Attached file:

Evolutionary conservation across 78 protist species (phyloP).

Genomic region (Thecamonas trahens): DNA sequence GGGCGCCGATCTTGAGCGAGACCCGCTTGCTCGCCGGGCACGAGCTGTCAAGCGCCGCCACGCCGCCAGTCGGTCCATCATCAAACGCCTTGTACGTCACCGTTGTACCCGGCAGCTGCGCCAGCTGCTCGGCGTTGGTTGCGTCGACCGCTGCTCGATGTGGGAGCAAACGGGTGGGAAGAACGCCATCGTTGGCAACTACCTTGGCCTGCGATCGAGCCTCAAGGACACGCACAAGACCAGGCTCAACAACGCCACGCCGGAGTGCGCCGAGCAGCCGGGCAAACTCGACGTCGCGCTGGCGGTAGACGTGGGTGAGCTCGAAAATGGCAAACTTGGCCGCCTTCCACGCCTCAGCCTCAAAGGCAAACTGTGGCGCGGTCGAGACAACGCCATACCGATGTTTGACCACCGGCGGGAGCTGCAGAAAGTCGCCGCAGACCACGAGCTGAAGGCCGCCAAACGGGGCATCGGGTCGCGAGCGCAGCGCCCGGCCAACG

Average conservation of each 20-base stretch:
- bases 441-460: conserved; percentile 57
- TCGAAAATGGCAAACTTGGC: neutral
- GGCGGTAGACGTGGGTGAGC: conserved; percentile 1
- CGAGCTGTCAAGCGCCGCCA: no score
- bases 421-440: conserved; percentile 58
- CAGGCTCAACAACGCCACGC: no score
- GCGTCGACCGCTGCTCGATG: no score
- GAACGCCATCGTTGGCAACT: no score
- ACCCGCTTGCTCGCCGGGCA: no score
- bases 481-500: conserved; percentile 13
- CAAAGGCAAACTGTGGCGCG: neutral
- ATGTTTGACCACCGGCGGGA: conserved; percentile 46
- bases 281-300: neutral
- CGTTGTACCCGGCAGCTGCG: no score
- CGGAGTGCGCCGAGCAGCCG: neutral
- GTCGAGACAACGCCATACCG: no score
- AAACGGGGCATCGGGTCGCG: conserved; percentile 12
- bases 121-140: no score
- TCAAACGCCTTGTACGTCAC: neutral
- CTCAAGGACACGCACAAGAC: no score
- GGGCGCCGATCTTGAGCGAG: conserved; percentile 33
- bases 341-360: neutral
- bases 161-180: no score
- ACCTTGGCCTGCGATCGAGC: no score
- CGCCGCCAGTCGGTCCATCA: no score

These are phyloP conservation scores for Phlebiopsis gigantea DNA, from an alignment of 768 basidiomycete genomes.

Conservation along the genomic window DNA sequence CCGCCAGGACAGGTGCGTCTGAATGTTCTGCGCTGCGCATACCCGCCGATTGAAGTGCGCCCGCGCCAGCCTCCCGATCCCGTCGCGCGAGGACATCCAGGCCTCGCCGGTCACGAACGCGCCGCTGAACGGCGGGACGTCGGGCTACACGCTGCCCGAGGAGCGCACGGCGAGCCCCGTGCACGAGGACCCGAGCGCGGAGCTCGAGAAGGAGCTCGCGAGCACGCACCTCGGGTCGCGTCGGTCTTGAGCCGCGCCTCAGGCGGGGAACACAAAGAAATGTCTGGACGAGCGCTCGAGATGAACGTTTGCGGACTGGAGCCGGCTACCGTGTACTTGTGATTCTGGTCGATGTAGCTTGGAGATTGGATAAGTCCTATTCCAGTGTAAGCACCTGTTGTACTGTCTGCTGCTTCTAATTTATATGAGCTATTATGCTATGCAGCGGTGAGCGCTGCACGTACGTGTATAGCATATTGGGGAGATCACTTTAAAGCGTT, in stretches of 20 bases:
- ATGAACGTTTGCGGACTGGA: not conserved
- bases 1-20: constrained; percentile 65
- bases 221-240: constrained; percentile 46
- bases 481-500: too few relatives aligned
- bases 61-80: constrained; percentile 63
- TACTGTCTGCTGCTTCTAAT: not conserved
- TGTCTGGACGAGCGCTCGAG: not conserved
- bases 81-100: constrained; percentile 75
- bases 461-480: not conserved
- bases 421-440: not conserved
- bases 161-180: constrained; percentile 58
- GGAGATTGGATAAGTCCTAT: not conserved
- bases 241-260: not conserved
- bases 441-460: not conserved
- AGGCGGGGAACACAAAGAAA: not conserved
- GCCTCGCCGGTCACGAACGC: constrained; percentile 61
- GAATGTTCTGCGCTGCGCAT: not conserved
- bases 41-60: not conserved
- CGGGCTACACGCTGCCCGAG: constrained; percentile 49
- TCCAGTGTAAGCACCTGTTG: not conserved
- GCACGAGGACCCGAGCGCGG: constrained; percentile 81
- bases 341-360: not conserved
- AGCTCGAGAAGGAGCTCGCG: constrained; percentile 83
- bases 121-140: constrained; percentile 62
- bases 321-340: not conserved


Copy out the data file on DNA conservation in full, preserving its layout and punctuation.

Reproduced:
Evolutionary conservation across 78 protist species (phyloP).

Genomic region (Thecamonas trahens): DNA sequence GGGCGCCGATCTTGAGCGAGACCCGCTTGCTCGCCGGGCACGAGCTGTCAAGCGCCGCCACGCCGCCAGTCGGTCCATCATCAAACGCCTTGTACGTCACCGTTGTACCCGGCAGCTGCGCCAGCTGCTCGGCGTTGGTTGCGTCGACCGCTGCTCGATGTGGGAGCAAACGGGTGGGAAGAACGCCATCGTTGGCAACTACCTTGGCCTGCGATCGAGCCTCAAGGACACGCACAAGACCAGGCTCAACAACGCCACGCCGGAGTGCGCCGAGCAGCCGGGCAAACTCGACGTCGCGCTGGCGGTAGACGTGGGTGAGCTCGAAAATGGCAAACTTGGCCGCCTTCCACGCCTCAGCCTCAAAGGCAAACTGTGGCGCGGTCGAGACAACGCCATACCGATGTTTGACCACCGGCGGGAGCTGCAGAAAGTCGCCGCAGACCACGAGCTGAAGGCCGCCAAACGGGGCATCGGGTCGCGAGCGCAGCGCCCGGCCAACG

Average conservation of each 20-base stretch:
- bases 441-460: conserved; percentile 57
- TCGAAAATGGCAAACTTGGC: neutral
- GGCGGTAGACGTGGGTGAGC: conserved; percentile 1
- CGAGCTGTCAAGCGCCGCCA: no score
- bases 421-440: conserved; percentile 58
- CAGGCTCAACAACGCCACGC: no score
- GCGTCGACCGCTGCTCGATG: no score
- GAACGCCATCGTTGGCAACT: no score
- ACCCGCTTGCTCGCCGGGCA: no score
- bases 481-500: conserved; percentile 13
- CAAAGGCAAACTGTGGCGCG: neutral
- ATGTTTGACCACCGGCGGGA: conserved; percentile 46
- bases 281-300: neutral
- CGTTGTACCCGGCAGCTGCG: no score
- CGGAGTGCGCCGAGCAGCCG: neutral
- GTCGAGACAACGCCATACCG: no score
- AAACGGGGCATCGGGTCGCG: conserved; percentile 12
- bases 121-140: no score
- TCAAACGCCTTGTACGTCAC: neutral
- CTCAAGGACACGCACAAGAC: no score
- GGGCGCCGATCTTGAGCGAG: conserved; percentile 33
- bases 341-360: neutral
- bases 161-180: no score
- ACCTTGGCCTGCGATCGAGC: no score
- CGCCGCCAGTCGGTCCATCA: no score

These are phyloP conservation scores for Phlebiopsis gigantea DNA, from an alignment of 768 basidiomycete genomes.

Conservation along the genomic window DNA sequence CCGCCAGGACAGGTGCGTCTGAATGTTCTGCGCTGCGCATACCCGCCGATTGAAGTGCGCCCGCGCCAGCCTCCCGATCCCGTCGCGCGAGGACATCCAGGCCTCGCCGGTCACGAACGCGCCGCTGAACGGCGGGACGTCGGGCTACACGCTGCCCGAGGAGCGCACGGCGAGCCCCGTGCACGAGGACCCGAGCGCGGAGCTCGAGAAGGAGCTCGCGAGCACGCACCTCGGGTCGCGTCGGTCTTGAGCCGCGCCTCAGGCGGGGAACACAAAGAAATGTCTGGACGAGCGCTCGAGATGAACGTTTGCGGACTGGAGCCGGCTACCGTGTACTTGTGATTCTGGTCGATGTAGCTTGGAGATTGGATAAGTCCTATTCCAGTGTAAGCACCTGTTGTACTGTCTGCTGCTTCTAATTTATATGAGCTATTATGCTATGCAGCGGTGAGCGCTGCACGTACGTGTATAGCATATTGGGGAGATCACTTTAAAGCGTT, in stretches of 20 bases:
- ATGAACGTTTGCGGACTGGA: not conserved
- bases 1-20: constrained; percentile 65
- bases 221-240: constrained; percentile 46
- bases 481-500: too few relatives aligned
- bases 61-80: constrained; percentile 63
- TACTGTCTGCTGCTTCTAAT: not conserved
- TGTCTGGACGAGCGCTCGAG: not conserved
- bases 81-100: constrained; percentile 75
- bases 461-480: not conserved
- bases 421-440: not conserved
- bases 161-180: constrained; percentile 58
- GGAGATTGGATAAGTCCTAT: not conserved
- bases 241-260: not conserved
- bases 441-460: not conserved
- AGGCGGGGAACACAAAGAAA: not conserved
- GCCTCGCCGGTCACGAACGC: constrained; percentile 61
- GAATGTTCTGCGCTGCGCAT: not conserved
- bases 41-60: not conserved
- CGGGCTACACGCTGCCCGAG: constrained; percentile 49
- TCCAGTGTAAGCACCTGTTG: not conserved
- GCACGAGGACCCGAGCGCGG: constrained; percentile 81
- bases 341-360: not conserved
- AGCTCGAGAAGGAGCTCGCG: constrained; percentile 83
- bases 121-140: constrained; percentile 62
- bases 321-340: not conserved